It’s getting there. | Photo: Google Street View
Although it’s still in need of millions of dollars in repairs in order to be returned to its former glory, the 19th Street Baptist Church at 19th and Titan streets in Point Breeze is slowly, but surely, being saved. Given the amount of church demolitions this city sees each year, can we all give the congregation of the church and Aaron Wunsch, a professor of historic preservation at Penn, a collective hallelujah?
Newsworks reports the city has cleared away one historic church each month over the past few years and Wunsch, along with Deacon Lloyd Butler and other church members, has done yeoman’s work to make sure this church, officially designed by George W. Hewitt in 1874 during a partnership in a firm with Frank Furness, wasn’t added to that dubious list: Read more »
Childs Elementary | Google Street View
It looks as though a shuttered school will come back to life as an apartment building. PlanPhilly’s Jared Brey reports that the former George W. Childs Elementary School at 17th and Tasker Street in Point Breeze will be redeveloped into 73 apartments. The building has been closed since 2010 and Brey says that 10 of the 73 apartments “will be affordable to individuals making up to 80 percent of Area Median Income (AMI), pursuant to a Community Benefits Agreement signed by the developer, some community groups, and a nearby resident.”
As you can see in the comments of the article, there is some debate about whether that’s really affordable for lifelong residents of the neighborhood or not.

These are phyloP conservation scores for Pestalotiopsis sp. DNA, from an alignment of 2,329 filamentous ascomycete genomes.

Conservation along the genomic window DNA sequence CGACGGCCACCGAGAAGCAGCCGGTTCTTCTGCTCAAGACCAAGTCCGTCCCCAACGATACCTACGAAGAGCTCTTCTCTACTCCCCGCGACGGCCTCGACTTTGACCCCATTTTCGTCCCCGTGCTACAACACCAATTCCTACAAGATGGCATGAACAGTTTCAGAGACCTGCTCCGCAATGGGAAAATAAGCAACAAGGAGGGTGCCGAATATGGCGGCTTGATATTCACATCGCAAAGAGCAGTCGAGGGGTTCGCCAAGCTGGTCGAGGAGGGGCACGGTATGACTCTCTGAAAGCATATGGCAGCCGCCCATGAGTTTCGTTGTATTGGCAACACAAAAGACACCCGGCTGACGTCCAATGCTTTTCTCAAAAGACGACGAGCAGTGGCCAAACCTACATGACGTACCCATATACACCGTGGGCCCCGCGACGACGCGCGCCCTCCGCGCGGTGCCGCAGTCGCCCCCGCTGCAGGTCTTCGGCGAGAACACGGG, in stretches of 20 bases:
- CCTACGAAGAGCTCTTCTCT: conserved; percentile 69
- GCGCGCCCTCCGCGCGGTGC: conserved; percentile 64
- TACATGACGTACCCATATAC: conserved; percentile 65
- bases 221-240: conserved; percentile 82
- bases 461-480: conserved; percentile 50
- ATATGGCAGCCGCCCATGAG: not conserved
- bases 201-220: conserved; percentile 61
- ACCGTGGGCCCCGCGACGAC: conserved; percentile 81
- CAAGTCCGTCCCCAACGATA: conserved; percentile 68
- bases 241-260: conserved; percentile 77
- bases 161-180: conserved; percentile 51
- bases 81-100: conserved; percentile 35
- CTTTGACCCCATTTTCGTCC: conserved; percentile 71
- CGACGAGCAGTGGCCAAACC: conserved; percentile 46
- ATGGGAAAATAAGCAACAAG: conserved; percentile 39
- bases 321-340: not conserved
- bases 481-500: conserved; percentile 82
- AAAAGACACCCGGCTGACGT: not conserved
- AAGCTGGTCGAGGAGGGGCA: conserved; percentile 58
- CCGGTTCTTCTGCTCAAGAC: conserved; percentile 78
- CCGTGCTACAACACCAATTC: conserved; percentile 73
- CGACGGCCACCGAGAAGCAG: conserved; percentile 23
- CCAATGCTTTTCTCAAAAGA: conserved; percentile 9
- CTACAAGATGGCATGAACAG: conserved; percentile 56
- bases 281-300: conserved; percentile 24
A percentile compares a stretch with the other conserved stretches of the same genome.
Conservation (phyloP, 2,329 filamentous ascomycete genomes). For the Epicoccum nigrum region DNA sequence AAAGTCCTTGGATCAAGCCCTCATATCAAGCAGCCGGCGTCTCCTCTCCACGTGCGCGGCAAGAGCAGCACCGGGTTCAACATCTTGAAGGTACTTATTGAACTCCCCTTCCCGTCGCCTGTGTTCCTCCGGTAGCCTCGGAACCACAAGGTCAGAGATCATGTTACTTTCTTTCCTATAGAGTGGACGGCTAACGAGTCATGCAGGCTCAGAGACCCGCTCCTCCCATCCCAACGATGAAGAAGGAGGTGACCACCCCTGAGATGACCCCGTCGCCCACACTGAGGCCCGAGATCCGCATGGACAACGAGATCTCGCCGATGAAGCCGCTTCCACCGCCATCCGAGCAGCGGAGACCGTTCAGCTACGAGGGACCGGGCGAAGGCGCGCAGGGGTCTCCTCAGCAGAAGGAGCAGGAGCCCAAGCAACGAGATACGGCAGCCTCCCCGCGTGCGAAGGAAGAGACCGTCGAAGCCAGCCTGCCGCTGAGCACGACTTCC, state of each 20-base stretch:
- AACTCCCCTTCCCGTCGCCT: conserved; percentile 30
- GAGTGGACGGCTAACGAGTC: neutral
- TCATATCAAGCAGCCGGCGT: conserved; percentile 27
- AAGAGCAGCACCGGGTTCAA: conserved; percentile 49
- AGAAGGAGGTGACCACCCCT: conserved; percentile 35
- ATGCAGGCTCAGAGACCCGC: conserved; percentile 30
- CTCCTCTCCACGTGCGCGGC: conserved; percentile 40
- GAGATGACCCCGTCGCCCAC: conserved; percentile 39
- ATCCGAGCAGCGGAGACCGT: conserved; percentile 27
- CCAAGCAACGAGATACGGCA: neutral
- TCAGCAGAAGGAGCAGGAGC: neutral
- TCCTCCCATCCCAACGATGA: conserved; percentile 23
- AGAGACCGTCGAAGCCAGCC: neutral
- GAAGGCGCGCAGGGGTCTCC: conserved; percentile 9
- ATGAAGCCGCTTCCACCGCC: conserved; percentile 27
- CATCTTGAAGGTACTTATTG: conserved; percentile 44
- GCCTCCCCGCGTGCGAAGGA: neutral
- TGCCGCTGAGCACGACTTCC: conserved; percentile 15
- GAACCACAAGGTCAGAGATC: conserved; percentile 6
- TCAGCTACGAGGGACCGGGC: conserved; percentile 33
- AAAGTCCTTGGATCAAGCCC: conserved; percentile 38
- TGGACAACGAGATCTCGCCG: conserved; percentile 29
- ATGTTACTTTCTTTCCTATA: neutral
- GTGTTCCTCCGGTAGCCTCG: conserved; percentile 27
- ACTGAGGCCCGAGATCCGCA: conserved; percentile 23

Metal Ventures Inc purchased the property for $1.2 million and plans to include a 48 parking spaces for cars, 11 spots for bikes, green roofs, roof decks and has even agreed to open the 7,000 square-foot auditorium to community two nights per week, free of charge.
• Apartments coming to shuttered school building in Point Breeze [PlanPhilly] Read more »
Scott Schroeder is upgrading his Best of Philly winning Pittsburgh Cheesesteak between now and January 30th, during dinner hours (5 pm. to 10 p.m.), as an alternative to Center City’s restaurant week.
The $35 Pittsburgh Cheesesteak at American Sardine Bar is a 60-day dry-aged Creekstone NY Strip, grilled royal trumpet mushrooms, truffled triple cream Brie and foie gras gravy fries served on a seeded roll. The over-the-top-steak is accompanied with a pickle salad.
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Rendering via Naked Philly
Naked Philly reports that MSC Retail has a warehouse at 22nd and Washington Avenue on the market and has even gone to the effort of producing renderings of the 24,000 square foot building as a beer hall. We know the property has been floated as a beer garden since the spring. It will be interesting to see if anyone takes the bait.
Washington Avenue has some serious development potential and with Kermit’s Bake Shoppe, Cafe Ynez, NextFab Studios and a crossfit studio nearby, the stretch has some success stories as well.
MSC Retail’s Jacob Cooper reached out to us regarding the company’s thoughts on the property.
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A Mexican restaurant in your neighborhood is a way of knowing you’ve arrived. An attractive BYOB serving breakfast nachos and carne asada salads and offering dinner specials like poached tilapia is a subtle clue that house prices are rocketing skyward and you’re happy you bought when you did. That’s what Cafe Ynez does for both the Grad Hospital and Point Breeze neighborhoods. The husband-and-wife team of Evan Malone and Jill Weber (Jet Wine Bar and Rex 1516) have created this third restaurant as a companion to Malone’s NextFab Studio. But it’s the neighbors who make out best in the deal. Whether it’s the huevos rancheros that don’t need to take a backseat to any in the city, or the rotisserie chicken that can anchor a dinner platter or be a key ingredient in the Tinga burrito, a meal at Cafe Ynez is affordable, tasty, and just what this neighborhood needs.